I was feeling all-together more positive and ready to face the day. For some reason, I had initially thought that today would be the official “dunes day” but, on closer inspection, it looked to be more of a “mountains day”, with four significant jebel assents over 32km.
The previous day had a massive impact on me, so I decided that I was going to focus more on taking my time and enjoying the experience. That frame of mind was a blessing, on this of all days. Between 7kms and 14kms we were treated to two batches of amazing jebel assents, technical rocky ridge lines and a mix of sandy and rocky descents. It was hard work but the views were stunning and there was always something else to focus on, other than pain. That being said, it was the rockier terrain that continued to do more damage to my feet.
The rest of the course was predominately taken up by huge expanses of flat and featureless plains, with zero wind and baking sunshine. To be honest I’d have preferred they were punctuated by dunes; their monotony was difficult to cope with. However at the 20km mark there was the small matter of another assent up Jebel El Otfal. This time our assent was even steeper and even more exposed. A large chunk of it was up a huge sandy bank, sections of which would have been completely impossible to climb without the safety ropes provided.
Joyous Jebel climbs. (Photo: Cimbaly / @Alexis Berg / MDS 2017)
Thankfully my spirit wasn’t crushed by the dunes and plains that brought us into the finish line and, in contrast to the previous day, I entered camp happier than most, even though it was my lowest finish position yet (around 130th I think).
That positivity was crucial for me at that stage, with the long day looming. That evening I was delivered a huge batch of emails. My lovely wife had clearly been rallying the troops and getting everyone to send in encouragement before I embarked on Day 4. I can’t even begin to explain the affect that those messages had on me. I was honoured by the level of support I was getting.
In the messages people told me about how they were watching me on the tracker (just like Greek Gods), they told me how proud and surprised they were by my position at that time, they told me I was crazy, they told me that they loved me and were proud of me, they told me that they were inspired by what I was doing and, of course, they completely took the piss and told me it was about time I started beating the triathlete (G-Law) which, incidentally, was never part of my plan. There were a couple of messages that stuck with me though. More than I ever imagined they would. Generally I’m not massively into motivational statements but I now realise that there is a time and place for them. One person reminded me that what I did there in the desert, I would live with for the rest of my life. It would be a story I would be proud of and always be able to cherish. All of the pain I felt would be temporary; it would fade in time, but the memories and accomplishments wouldn’t. Another person assured me that I would continue to face deeper and deeper demons on my path that day but underneath every single one of them would be a stronger version of myself – I just had to find it.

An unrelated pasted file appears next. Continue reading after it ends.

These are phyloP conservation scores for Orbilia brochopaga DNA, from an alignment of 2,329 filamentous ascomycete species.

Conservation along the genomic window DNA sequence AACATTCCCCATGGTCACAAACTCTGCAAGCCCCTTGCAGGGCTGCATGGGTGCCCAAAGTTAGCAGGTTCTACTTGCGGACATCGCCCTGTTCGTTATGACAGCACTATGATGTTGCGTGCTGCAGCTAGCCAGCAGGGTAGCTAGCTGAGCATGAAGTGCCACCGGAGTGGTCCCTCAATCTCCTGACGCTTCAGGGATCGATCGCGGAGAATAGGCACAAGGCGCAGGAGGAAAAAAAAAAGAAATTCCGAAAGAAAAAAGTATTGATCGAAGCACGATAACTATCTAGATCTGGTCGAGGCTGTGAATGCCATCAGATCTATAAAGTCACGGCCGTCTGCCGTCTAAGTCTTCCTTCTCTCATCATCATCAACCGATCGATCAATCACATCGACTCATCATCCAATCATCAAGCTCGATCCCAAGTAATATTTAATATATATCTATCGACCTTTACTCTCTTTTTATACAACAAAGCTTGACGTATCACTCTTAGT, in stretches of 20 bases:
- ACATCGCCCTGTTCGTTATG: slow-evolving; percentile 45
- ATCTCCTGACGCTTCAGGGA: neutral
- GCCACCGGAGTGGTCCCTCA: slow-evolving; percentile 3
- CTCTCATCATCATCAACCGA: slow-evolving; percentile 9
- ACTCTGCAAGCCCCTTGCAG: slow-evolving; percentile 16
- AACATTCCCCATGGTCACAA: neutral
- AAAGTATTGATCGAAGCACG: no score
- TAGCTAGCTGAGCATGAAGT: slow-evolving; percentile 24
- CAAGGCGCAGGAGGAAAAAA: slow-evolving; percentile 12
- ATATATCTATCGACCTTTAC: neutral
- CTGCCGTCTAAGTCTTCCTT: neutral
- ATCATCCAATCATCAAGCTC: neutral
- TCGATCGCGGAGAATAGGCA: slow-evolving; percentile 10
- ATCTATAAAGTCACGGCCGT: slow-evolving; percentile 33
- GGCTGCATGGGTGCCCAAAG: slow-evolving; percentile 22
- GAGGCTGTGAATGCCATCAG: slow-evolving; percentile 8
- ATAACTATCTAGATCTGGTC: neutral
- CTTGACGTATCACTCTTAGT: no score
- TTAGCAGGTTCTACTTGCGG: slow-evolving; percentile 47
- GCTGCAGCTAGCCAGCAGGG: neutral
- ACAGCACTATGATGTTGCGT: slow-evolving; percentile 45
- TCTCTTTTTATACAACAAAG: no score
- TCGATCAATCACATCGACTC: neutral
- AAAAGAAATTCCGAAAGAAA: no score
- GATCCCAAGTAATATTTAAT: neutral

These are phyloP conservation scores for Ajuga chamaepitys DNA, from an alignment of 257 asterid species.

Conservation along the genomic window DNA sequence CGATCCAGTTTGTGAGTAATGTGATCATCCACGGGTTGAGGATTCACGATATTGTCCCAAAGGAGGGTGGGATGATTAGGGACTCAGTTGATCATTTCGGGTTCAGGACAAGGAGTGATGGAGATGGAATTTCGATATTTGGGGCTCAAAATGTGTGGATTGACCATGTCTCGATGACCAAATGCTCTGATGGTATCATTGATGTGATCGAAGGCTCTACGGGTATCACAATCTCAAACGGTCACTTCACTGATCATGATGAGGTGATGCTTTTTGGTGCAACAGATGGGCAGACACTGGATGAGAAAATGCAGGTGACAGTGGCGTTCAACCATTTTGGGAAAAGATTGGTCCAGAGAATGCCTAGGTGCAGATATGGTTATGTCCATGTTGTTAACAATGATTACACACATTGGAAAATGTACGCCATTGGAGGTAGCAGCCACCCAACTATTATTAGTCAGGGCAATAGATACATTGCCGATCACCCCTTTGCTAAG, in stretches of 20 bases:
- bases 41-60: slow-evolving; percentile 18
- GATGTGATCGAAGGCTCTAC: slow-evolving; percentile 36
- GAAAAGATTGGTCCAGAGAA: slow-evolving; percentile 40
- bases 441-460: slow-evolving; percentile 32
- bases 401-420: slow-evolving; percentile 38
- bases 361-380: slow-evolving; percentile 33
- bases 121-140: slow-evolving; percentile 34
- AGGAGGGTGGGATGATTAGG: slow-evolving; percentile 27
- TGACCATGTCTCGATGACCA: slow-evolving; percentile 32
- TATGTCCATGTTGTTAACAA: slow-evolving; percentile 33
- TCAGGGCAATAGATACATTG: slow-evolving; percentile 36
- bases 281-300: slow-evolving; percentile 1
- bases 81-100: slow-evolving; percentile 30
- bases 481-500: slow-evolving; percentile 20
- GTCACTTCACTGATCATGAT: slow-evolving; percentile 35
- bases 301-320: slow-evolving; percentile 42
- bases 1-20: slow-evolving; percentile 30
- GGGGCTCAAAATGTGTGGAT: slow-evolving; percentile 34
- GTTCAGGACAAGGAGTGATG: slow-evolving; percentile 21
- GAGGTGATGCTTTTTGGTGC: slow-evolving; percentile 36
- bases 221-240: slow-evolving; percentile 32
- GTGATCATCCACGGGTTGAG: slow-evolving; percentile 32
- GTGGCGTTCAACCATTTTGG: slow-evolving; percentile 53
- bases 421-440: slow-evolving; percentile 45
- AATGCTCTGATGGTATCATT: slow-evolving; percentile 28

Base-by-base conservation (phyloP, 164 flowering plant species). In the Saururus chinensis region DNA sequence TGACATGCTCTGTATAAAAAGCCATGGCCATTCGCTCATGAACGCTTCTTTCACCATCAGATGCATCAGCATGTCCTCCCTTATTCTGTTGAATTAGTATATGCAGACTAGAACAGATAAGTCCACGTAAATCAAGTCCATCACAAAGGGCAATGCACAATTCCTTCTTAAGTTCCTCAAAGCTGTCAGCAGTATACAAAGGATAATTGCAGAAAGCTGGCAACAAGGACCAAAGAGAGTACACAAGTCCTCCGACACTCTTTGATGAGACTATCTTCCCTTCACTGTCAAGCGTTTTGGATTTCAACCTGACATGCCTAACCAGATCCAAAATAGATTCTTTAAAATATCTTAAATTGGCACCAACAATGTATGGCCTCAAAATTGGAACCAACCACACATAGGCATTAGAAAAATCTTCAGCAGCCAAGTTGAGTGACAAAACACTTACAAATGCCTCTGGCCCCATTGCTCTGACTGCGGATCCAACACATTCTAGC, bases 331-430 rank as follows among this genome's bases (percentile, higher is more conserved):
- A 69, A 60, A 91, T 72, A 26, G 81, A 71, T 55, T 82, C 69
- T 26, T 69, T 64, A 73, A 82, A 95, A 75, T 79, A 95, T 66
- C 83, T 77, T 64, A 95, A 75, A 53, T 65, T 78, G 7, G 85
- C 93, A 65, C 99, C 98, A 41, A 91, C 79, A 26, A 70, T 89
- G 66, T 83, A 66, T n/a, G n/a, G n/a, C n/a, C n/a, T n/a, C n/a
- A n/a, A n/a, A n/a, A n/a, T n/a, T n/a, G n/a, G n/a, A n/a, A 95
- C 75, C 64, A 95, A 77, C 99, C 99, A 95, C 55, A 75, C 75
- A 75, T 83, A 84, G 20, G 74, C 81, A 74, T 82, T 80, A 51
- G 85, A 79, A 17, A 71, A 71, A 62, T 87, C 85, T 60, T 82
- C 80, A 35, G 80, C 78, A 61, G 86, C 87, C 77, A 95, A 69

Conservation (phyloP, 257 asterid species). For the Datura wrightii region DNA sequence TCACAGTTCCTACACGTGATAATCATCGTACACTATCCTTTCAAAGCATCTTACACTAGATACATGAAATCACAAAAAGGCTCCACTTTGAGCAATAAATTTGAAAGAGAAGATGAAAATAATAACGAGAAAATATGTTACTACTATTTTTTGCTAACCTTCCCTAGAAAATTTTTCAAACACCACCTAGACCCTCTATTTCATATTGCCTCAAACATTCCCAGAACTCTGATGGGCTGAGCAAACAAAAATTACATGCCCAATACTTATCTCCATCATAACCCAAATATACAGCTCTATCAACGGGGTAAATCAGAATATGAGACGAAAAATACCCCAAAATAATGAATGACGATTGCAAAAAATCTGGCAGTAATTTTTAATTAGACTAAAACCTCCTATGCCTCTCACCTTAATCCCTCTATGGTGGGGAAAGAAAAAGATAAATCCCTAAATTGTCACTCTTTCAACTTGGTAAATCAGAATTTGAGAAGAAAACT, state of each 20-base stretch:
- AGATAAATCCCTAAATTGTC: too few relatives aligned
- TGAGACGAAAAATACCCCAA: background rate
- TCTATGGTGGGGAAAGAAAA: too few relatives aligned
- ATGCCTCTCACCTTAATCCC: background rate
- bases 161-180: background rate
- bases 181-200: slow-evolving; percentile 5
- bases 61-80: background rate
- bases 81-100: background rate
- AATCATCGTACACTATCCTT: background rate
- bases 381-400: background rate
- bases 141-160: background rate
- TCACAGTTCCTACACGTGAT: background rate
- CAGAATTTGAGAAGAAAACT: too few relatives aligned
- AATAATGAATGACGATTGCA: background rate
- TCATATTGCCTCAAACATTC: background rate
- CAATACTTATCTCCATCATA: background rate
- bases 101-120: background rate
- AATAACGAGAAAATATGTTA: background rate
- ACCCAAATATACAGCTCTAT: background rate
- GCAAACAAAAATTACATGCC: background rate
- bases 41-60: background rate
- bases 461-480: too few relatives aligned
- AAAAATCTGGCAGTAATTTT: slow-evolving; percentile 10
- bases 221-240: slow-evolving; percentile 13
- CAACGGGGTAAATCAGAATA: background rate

I’d like to say I slept soundly following such assurances but I didn’t. My bum hurt.
This was it. This was by far the biggest challenge of MDS and probably my life. I approached the start line, already feeling weary, but ready to face 86km of hell. The top 50 racers would be starting later that day, so I worked myself a little further forward in the pack than I normally would. It was time to conduct my business.
Having studied the road book, I knew that the course would be incredibly challenging, with the exception of the first 10km. So, with the usual fanfare off the start line, and my usual outside line, I worked my way towards the front of the pack. Eventually I settled into a pace next to G-Law, where both of us commented on how fast everyone had gone off. I regularly looked down at my watch to see that we were running at speeds between 5:00 and 5:30 minutes per kilometres, which isn’t the pace I’d expect to be running a 86km ultra at! I took it as a good thing though. I felt comfortable and it was better clocking off the miles while the terrain was good and the sun was low.